Statement Concerning the Peoples' Demonstration
on 1st and 2nd September 2010
No to Violence! No to Repression! Yes to Food Sovereignty!
by UNAC, the National Union of Peasant Farmers
UNAC, the National Union of Peasant Farmers, condemns both the use of blind repression and lethal force on the part of the forces of law and order, and the unjustifiable destruction by some elements of the population of buildings, vehicles, filling stations and other structures. Furthermore, UNAC profoundly condemns the death of innocent victims, who were in the wrong place at the wrong time. We urge that, in a country where “the rule of law” is established, this situation is NEVER AGAIN repeated.
One of the causes of the popular uprisings is the rise in the price of bread -- almost simultaneous with the increase in tariffs of electricity, drinking water and fuel (these last two have risen regularly in recent months). Tension has been mounting for months due to the increase in the cost of living. We lament the fact that, once again, the authorities have not recognised that the demonstrations last week took place.
Although Mozambique is not a producer of wheat, bread has become a daily staple food of thousands of city-dwelling families in the country. Wheat, together with other foodstuffs, is quoted on the world stock markets, and has a very volatile value, subject to speculation, which varies according to fluctuations in the markets. In this case, the rise in the price of wheat on a worldwide scale has been caused by, among other reasons, the reduction in supply from Russia, which has suffered in recent weeks from massive fires which have affected the cereal-producing areas. How is it that forest fires in Russia can have such disastrous consequences for African populations, particularly the people of Mozambique?
If we look at what has recently happened in our country (which will probably be repeated, not just in Mozambique, but in other African countries too, as happened in 2008 for the same reasons, the so-called "hunger riots" following the rise in price for rice in various parts of the continent), it is obvious that "there is something rotten in the kingdom of globalisation". This is highlighted in the fact that once more the so-called “third world” countries are the victims of the crises that the "first world" has caused. Thus our strong doubts whether this really is the model that our "poor countries" should follow.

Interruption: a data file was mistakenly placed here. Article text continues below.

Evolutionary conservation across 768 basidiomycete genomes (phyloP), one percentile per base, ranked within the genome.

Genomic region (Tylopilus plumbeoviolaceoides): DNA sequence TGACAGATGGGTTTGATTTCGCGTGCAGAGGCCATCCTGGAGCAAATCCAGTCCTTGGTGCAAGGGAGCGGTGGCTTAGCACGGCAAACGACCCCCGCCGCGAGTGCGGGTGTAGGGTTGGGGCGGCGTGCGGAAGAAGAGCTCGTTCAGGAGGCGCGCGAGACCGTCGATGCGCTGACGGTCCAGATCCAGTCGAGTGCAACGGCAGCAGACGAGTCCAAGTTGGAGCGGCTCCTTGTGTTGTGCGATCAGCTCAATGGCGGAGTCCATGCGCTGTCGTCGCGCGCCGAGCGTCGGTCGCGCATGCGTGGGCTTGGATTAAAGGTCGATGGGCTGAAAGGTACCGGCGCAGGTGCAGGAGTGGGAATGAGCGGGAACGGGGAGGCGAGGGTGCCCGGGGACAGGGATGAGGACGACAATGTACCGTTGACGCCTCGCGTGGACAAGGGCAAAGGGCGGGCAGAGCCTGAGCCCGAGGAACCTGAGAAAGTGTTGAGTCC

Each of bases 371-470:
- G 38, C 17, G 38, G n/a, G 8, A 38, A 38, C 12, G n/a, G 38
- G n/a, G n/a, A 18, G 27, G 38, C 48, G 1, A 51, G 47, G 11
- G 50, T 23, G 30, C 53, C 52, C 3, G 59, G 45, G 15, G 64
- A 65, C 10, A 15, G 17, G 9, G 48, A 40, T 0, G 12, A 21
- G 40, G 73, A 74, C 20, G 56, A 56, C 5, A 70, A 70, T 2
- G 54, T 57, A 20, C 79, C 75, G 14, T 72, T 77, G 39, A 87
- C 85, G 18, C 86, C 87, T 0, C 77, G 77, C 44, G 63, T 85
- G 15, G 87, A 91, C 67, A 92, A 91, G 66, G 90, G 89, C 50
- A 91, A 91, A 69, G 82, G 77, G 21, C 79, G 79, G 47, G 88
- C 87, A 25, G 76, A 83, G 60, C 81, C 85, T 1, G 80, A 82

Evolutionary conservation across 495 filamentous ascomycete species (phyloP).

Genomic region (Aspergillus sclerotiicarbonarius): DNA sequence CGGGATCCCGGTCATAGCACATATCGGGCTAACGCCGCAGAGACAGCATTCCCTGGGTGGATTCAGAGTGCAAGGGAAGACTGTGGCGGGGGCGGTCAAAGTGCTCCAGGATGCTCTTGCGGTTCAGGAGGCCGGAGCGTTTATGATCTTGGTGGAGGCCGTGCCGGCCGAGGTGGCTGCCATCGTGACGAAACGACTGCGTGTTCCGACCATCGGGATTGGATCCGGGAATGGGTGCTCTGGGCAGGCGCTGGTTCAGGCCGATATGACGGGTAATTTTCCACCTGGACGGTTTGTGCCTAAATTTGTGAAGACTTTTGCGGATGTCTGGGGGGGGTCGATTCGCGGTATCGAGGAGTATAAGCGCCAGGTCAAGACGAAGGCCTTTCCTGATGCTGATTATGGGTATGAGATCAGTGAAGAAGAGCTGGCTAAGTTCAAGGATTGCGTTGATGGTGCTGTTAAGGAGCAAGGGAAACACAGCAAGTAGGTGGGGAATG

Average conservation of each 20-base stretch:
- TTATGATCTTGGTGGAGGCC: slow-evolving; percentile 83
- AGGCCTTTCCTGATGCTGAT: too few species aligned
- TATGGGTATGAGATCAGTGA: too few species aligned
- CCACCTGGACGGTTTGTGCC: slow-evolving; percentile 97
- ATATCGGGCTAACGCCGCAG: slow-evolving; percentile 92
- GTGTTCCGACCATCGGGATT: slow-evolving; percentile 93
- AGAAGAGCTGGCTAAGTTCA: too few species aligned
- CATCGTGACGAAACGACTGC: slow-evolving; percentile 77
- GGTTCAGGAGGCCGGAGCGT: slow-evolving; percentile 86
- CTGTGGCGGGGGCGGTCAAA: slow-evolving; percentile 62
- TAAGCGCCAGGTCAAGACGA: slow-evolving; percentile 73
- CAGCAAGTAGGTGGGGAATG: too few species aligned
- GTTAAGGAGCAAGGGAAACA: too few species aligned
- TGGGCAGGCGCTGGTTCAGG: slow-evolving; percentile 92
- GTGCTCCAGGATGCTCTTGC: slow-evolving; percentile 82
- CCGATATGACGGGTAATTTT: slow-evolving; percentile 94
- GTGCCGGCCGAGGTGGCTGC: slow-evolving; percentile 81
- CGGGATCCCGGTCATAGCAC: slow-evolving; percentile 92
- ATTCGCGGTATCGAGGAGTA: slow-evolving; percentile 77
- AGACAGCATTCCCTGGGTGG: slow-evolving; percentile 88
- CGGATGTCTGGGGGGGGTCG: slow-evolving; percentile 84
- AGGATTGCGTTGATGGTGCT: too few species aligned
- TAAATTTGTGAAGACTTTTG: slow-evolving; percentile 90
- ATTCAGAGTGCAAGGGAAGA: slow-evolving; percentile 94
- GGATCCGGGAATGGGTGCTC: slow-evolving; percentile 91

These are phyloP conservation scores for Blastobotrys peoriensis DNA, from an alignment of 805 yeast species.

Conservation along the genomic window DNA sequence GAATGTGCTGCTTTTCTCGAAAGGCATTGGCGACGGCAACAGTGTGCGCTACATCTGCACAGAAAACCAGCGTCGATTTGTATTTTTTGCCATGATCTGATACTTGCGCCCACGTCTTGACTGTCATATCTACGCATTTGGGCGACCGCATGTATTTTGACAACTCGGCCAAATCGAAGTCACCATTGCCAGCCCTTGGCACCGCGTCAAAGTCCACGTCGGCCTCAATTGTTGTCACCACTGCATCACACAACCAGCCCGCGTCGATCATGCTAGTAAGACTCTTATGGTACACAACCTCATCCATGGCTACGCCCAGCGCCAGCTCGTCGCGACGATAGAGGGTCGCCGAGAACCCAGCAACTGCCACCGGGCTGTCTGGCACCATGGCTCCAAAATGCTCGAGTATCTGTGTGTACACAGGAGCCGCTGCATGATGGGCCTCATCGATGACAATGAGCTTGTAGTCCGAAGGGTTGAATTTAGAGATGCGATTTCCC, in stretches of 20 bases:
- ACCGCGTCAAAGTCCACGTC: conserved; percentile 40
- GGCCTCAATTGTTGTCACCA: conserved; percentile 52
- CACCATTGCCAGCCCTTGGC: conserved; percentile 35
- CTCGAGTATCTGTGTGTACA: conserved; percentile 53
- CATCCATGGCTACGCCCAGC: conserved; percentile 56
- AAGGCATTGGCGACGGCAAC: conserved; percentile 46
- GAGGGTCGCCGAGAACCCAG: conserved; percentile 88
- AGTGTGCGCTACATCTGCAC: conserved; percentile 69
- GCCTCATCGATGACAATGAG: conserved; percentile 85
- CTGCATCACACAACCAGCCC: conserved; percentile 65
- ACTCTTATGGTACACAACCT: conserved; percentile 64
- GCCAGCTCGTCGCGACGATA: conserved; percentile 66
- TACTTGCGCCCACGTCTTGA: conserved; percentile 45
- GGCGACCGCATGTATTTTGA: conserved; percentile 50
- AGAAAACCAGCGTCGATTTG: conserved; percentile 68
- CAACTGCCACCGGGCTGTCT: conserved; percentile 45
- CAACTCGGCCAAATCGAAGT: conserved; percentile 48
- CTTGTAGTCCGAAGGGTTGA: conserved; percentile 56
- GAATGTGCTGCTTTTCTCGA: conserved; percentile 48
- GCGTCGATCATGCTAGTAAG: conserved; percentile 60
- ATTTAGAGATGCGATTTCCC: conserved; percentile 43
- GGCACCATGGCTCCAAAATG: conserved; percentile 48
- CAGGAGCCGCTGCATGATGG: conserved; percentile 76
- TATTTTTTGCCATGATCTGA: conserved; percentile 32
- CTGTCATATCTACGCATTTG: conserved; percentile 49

We at UNAC restate today what we have demanded both at national and international level through Via Campesina: our governments -- and the government of Mozambique in particular -- must carry out political commitments in the long term, in order to reconstruct national food economies. The donor countries have very significant impact on the country’s budget. We call on the governments of these countries to honour the agreements of Paris and Accra concerning respect for national sovereignty in setting the agenda of our country.
Priority should be given to domestic food production in order to minimize dependence on the international market. Farmers and smallholders should be encouraged, by means of better prices for their products and stable markets, to produce foodstuffs for themselves, for their communities and for their towns. This will mean more investment in family-run agriculture and in small and medium sized businesses to cope with the internal market, together with taking steps to restrict cheap imports of foodstuffs.